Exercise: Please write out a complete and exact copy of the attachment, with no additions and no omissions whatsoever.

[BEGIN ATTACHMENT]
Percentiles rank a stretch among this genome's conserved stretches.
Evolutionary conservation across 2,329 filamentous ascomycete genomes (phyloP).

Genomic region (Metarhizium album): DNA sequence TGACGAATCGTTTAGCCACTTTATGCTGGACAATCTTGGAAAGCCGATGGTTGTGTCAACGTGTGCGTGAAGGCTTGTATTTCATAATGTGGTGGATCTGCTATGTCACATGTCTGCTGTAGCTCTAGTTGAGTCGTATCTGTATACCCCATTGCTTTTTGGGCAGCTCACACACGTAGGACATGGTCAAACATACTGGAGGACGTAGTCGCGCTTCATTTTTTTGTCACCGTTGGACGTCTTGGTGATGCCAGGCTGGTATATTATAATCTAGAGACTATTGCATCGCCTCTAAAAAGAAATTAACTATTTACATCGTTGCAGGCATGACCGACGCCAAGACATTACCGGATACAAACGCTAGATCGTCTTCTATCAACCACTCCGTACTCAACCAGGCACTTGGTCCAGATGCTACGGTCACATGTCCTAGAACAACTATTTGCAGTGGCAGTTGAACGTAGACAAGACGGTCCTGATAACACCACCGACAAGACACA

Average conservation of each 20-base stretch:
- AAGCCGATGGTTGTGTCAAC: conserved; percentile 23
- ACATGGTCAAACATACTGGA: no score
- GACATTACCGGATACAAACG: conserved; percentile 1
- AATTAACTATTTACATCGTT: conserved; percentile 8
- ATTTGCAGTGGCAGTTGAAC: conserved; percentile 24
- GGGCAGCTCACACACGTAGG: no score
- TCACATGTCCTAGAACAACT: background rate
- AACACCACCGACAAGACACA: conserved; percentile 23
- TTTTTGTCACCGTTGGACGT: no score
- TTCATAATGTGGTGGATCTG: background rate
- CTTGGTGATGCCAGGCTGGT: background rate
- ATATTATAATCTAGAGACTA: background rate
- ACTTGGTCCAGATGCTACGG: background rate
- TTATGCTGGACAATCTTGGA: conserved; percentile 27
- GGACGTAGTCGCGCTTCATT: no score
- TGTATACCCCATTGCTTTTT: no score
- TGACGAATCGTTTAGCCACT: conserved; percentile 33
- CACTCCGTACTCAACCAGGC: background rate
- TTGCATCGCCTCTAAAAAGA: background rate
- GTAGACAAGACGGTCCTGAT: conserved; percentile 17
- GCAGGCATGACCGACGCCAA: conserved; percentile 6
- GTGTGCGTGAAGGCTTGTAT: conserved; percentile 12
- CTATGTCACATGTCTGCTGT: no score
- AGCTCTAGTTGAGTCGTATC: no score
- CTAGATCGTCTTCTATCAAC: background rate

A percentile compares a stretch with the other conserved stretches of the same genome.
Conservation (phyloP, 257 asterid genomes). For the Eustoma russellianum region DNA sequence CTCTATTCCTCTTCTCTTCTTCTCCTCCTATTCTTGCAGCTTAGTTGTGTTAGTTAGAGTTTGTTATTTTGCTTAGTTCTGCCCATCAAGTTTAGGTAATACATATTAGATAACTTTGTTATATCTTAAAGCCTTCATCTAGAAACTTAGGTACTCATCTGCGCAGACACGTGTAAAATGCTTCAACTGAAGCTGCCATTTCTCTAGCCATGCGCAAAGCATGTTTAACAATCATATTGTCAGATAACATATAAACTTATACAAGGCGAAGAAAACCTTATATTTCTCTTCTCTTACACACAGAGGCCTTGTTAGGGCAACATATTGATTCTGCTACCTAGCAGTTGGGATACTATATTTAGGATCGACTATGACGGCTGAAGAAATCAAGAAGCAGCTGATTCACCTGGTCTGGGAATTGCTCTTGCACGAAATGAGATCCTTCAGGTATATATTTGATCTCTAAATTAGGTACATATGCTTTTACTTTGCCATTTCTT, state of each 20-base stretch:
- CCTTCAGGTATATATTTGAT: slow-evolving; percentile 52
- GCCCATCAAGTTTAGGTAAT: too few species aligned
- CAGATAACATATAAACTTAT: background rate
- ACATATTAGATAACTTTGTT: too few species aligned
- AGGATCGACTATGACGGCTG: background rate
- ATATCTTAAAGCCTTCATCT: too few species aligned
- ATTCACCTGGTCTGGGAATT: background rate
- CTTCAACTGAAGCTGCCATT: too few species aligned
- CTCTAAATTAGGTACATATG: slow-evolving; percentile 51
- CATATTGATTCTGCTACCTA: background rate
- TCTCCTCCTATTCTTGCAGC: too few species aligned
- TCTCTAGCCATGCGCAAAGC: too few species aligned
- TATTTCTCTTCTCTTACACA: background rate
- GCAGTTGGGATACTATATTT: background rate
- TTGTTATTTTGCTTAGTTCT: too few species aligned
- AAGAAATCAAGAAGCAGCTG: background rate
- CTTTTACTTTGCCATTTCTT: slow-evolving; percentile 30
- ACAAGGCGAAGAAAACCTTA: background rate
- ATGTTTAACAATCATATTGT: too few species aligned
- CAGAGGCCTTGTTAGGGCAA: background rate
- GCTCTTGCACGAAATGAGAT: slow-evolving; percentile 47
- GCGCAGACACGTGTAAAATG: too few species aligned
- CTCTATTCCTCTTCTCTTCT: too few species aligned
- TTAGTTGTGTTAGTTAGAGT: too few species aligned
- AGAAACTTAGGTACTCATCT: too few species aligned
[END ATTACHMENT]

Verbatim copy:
Percentiles rank a stretch among this genome's conserved stretches.
Evolutionary conservation across 2,329 filamentous ascomycete genomes (phyloP).

Genomic region (Metarhizium album): DNA sequence TGACGAATCGTTTAGCCACTTTATGCTGGACAATCTTGGAAAGCCGATGGTTGTGTCAACGTGTGCGTGAAGGCTTGTATTTCATAATGTGGTGGATCTGCTATGTCACATGTCTGCTGTAGCTCTAGTTGAGTCGTATCTGTATACCCCATTGCTTTTTGGGCAGCTCACACACGTAGGACATGGTCAAACATACTGGAGGACGTAGTCGCGCTTCATTTTTTTGTCACCGTTGGACGTCTTGGTGATGCCAGGCTGGTATATTATAATCTAGAGACTATTGCATCGCCTCTAAAAAGAAATTAACTATTTACATCGTTGCAGGCATGACCGACGCCAAGACATTACCGGATACAAACGCTAGATCGTCTTCTATCAACCACTCCGTACTCAACCAGGCACTTGGTCCAGATGCTACGGTCACATGTCCTAGAACAACTATTTGCAGTGGCAGTTGAACGTAGACAAGACGGTCCTGATAACACCACCGACAAGACACA

Average conservation of each 20-base stretch:
- AAGCCGATGGTTGTGTCAAC: conserved; percentile 23
- ACATGGTCAAACATACTGGA: no score
- GACATTACCGGATACAAACG: conserved; percentile 1
- AATTAACTATTTACATCGTT: conserved; percentile 8
- ATTTGCAGTGGCAGTTGAAC: conserved; percentile 24
- GGGCAGCTCACACACGTAGG: no score
- TCACATGTCCTAGAACAACT: background rate
- AACACCACCGACAAGACACA: conserved; percentile 23
- TTTTTGTCACCGTTGGACGT: no score
- TTCATAATGTGGTGGATCTG: background rate
- CTTGGTGATGCCAGGCTGGT: background rate
- ATATTATAATCTAGAGACTA: background rate
- ACTTGGTCCAGATGCTACGG: background rate
- TTATGCTGGACAATCTTGGA: conserved; percentile 27
- GGACGTAGTCGCGCTTCATT: no score
- TGTATACCCCATTGCTTTTT: no score
- TGACGAATCGTTTAGCCACT: conserved; percentile 33
- CACTCCGTACTCAACCAGGC: background rate
- TTGCATCGCCTCTAAAAAGA: background rate
- GTAGACAAGACGGTCCTGAT: conserved; percentile 17
- GCAGGCATGACCGACGCCAA: conserved; percentile 6
- GTGTGCGTGAAGGCTTGTAT: conserved; percentile 12
- CTATGTCACATGTCTGCTGT: no score
- AGCTCTAGTTGAGTCGTATC: no score
- CTAGATCGTCTTCTATCAAC: background rate

A percentile compares a stretch with the other conserved stretches of the same genome.
Conservation (phyloP, 257 asterid genomes). For the Eustoma russellianum region DNA sequence CTCTATTCCTCTTCTCTTCTTCTCCTCCTATTCTTGCAGCTTAGTTGTGTTAGTTAGAGTTTGTTATTTTGCTTAGTTCTGCCCATCAAGTTTAGGTAATACATATTAGATAACTTTGTTATATCTTAAAGCCTTCATCTAGAAACTTAGGTACTCATCTGCGCAGACACGTGTAAAATGCTTCAACTGAAGCTGCCATTTCTCTAGCCATGCGCAAAGCATGTTTAACAATCATATTGTCAGATAACATATAAACTTATACAAGGCGAAGAAAACCTTATATTTCTCTTCTCTTACACACAGAGGCCTTGTTAGGGCAACATATTGATTCTGCTACCTAGCAGTTGGGATACTATATTTAGGATCGACTATGACGGCTGAAGAAATCAAGAAGCAGCTGATTCACCTGGTCTGGGAATTGCTCTTGCACGAAATGAGATCCTTCAGGTATATATTTGATCTCTAAATTAGGTACATATGCTTTTACTTTGCCATTTCTT, state of each 20-base stretch:
- CCTTCAGGTATATATTTGAT: slow-evolving; percentile 52
- GCCCATCAAGTTTAGGTAAT: too few species aligned
- CAGATAACATATAAACTTAT: background rate
- ACATATTAGATAACTTTGTT: too few species aligned
- AGGATCGACTATGACGGCTG: background rate
- ATATCTTAAAGCCTTCATCT: too few species aligned
- ATTCACCTGGTCTGGGAATT: background rate
- CTTCAACTGAAGCTGCCATT: too few species aligned
- CTCTAAATTAGGTACATATG: slow-evolving; percentile 51
- CATATTGATTCTGCTACCTA: background rate
- TCTCCTCCTATTCTTGCAGC: too few species aligned
- TCTCTAGCCATGCGCAAAGC: too few species aligned
- TATTTCTCTTCTCTTACACA: background rate
- GCAGTTGGGATACTATATTT: background rate
- TTGTTATTTTGCTTAGTTCT: too few species aligned
- AAGAAATCAAGAAGCAGCTG: background rate
- CTTTTACTTTGCCATTTCTT: slow-evolving; percentile 30
- ACAAGGCGAAGAAAACCTTA: background rate
- ATGTTTAACAATCATATTGT: too few species aligned
- CAGAGGCCTTGTTAGGGCAA: background rate
- GCTCTTGCACGAAATGAGAT: slow-evolving; percentile 47
- GCGCAGACACGTGTAAAATG: too few species aligned
- CTCTATTCCTCTTCTCTTCT: too few species aligned
- TTAGTTGTGTTAGTTAGAGT: too few species aligned
- AGAAACTTAGGTACTCATCT: too few species aligned